In this podcast (http://gradcastradio.podbean.com/e/gradcast-52-trolling-yimin-chen/), LiT.RL lab team member, Yimin Chen, traces the history of internet trolling and explores some of the problematic implications of this controversial subject. Below is a brief description from Yimin.
“Broadly defined, “internet trolling” describes a spectrum of behaviours aimed at disrupting online communities and communications via inflammatory or provocative comments and actions. These behaviours can range from harmless jokes and teasing to criminal harassment and bullying. At its core, trolling is a deceptive act – trolls don’t necessarily believe the often outrageous things that they say, but are primarily interested in derailing conversations and instigating chaos by tricking unsuspecting victims into responding to their comments. The motivation is “for the lulz” – a sort of mean-spirited laughter or amusement at the expense of others.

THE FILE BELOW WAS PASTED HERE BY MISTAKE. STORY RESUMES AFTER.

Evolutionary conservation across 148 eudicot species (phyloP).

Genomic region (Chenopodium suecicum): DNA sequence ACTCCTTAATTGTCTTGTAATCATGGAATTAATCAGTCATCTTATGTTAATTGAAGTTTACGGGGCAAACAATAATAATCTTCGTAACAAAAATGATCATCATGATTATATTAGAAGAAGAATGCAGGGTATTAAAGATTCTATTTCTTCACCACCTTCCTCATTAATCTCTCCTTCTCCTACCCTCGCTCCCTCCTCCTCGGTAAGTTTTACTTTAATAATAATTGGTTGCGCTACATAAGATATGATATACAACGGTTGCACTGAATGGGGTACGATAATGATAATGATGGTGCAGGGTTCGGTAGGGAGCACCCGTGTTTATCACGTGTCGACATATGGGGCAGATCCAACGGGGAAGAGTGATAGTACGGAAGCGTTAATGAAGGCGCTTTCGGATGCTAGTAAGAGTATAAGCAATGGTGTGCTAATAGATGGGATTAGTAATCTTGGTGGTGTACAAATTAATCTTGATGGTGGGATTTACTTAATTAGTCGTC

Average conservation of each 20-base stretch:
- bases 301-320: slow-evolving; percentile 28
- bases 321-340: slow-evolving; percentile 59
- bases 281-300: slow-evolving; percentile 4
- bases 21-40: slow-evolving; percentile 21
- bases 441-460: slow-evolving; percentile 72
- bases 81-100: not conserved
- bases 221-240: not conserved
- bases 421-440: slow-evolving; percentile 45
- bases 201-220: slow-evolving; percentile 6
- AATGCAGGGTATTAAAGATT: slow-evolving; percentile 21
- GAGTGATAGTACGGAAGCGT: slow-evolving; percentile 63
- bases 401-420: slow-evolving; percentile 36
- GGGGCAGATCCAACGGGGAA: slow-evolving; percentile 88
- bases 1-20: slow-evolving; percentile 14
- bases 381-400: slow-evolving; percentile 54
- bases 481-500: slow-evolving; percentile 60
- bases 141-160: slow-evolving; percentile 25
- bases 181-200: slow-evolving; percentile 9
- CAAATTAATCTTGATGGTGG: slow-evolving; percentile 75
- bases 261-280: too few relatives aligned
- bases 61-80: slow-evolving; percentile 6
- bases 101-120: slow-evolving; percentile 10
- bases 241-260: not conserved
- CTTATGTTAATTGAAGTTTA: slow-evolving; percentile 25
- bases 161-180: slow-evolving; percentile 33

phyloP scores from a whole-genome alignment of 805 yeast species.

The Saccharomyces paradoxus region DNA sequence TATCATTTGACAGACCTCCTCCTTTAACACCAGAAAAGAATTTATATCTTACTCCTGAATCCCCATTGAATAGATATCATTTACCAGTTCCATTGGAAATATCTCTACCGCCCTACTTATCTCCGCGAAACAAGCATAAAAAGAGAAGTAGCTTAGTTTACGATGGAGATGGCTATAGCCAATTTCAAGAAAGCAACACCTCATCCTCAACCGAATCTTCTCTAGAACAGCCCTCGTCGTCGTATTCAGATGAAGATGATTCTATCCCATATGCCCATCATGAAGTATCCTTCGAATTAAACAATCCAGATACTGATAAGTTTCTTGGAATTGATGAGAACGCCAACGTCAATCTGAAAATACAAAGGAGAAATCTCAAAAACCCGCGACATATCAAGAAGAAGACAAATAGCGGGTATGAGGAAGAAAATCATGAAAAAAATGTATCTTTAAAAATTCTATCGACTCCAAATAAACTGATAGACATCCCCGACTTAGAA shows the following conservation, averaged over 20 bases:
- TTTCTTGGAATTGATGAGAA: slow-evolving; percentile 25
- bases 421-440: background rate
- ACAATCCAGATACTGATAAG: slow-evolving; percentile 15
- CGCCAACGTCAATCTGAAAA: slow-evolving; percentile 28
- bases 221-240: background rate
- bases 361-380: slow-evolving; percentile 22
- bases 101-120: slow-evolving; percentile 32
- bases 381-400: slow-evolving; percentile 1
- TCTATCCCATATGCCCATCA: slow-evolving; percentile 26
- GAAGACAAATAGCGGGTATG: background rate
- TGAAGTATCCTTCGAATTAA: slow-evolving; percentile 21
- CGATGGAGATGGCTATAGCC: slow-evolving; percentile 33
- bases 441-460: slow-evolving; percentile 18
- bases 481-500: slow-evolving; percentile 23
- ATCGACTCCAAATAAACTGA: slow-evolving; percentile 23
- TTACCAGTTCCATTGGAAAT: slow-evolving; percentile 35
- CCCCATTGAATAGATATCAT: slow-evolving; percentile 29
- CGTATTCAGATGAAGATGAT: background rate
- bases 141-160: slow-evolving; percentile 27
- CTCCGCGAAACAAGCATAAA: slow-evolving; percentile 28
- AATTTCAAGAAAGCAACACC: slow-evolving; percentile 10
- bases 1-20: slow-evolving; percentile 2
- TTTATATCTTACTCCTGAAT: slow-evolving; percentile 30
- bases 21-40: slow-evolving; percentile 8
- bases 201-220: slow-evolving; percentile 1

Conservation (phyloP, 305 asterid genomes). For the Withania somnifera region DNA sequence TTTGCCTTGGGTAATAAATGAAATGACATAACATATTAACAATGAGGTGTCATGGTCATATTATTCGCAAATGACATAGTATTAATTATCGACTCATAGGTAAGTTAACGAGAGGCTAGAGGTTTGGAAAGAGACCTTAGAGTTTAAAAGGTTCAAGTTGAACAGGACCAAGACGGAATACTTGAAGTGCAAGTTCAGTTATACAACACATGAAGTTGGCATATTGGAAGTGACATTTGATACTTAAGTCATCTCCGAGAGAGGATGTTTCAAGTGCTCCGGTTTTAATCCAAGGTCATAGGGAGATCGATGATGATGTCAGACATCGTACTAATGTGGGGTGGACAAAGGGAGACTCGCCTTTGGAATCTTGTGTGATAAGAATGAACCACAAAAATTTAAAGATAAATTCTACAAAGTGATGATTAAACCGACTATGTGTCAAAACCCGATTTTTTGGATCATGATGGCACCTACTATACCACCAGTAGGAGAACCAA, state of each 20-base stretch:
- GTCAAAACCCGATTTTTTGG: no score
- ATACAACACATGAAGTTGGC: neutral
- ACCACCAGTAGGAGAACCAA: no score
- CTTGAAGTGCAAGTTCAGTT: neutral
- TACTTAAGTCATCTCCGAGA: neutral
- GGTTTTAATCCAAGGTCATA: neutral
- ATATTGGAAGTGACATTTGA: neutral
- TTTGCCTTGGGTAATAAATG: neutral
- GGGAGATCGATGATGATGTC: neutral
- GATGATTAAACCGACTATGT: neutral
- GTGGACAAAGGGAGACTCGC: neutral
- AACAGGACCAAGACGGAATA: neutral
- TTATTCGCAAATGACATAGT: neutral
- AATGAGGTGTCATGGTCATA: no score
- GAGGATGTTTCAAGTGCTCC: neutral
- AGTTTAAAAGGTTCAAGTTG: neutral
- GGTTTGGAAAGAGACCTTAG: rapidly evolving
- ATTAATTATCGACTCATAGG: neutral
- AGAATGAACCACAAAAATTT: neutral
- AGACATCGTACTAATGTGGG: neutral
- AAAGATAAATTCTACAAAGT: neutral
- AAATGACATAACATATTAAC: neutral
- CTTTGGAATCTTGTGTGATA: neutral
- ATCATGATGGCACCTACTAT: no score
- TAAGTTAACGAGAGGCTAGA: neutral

Trolling is frequently identified as an undesirable activity in many online communities and has been implicated in the media as a contributing factor in several suicide cases. However, on the lighter side of the spectrum, trolling can also positively impact social group cohesion as a kind of play. This creative, mischievous trolling spirit has been an immensely inventive wellspring internet memes and culture.”
[Gradcast is the official podcast of the Society of Graduate Students at Western University. We highlight the research of our university’s graduate students.]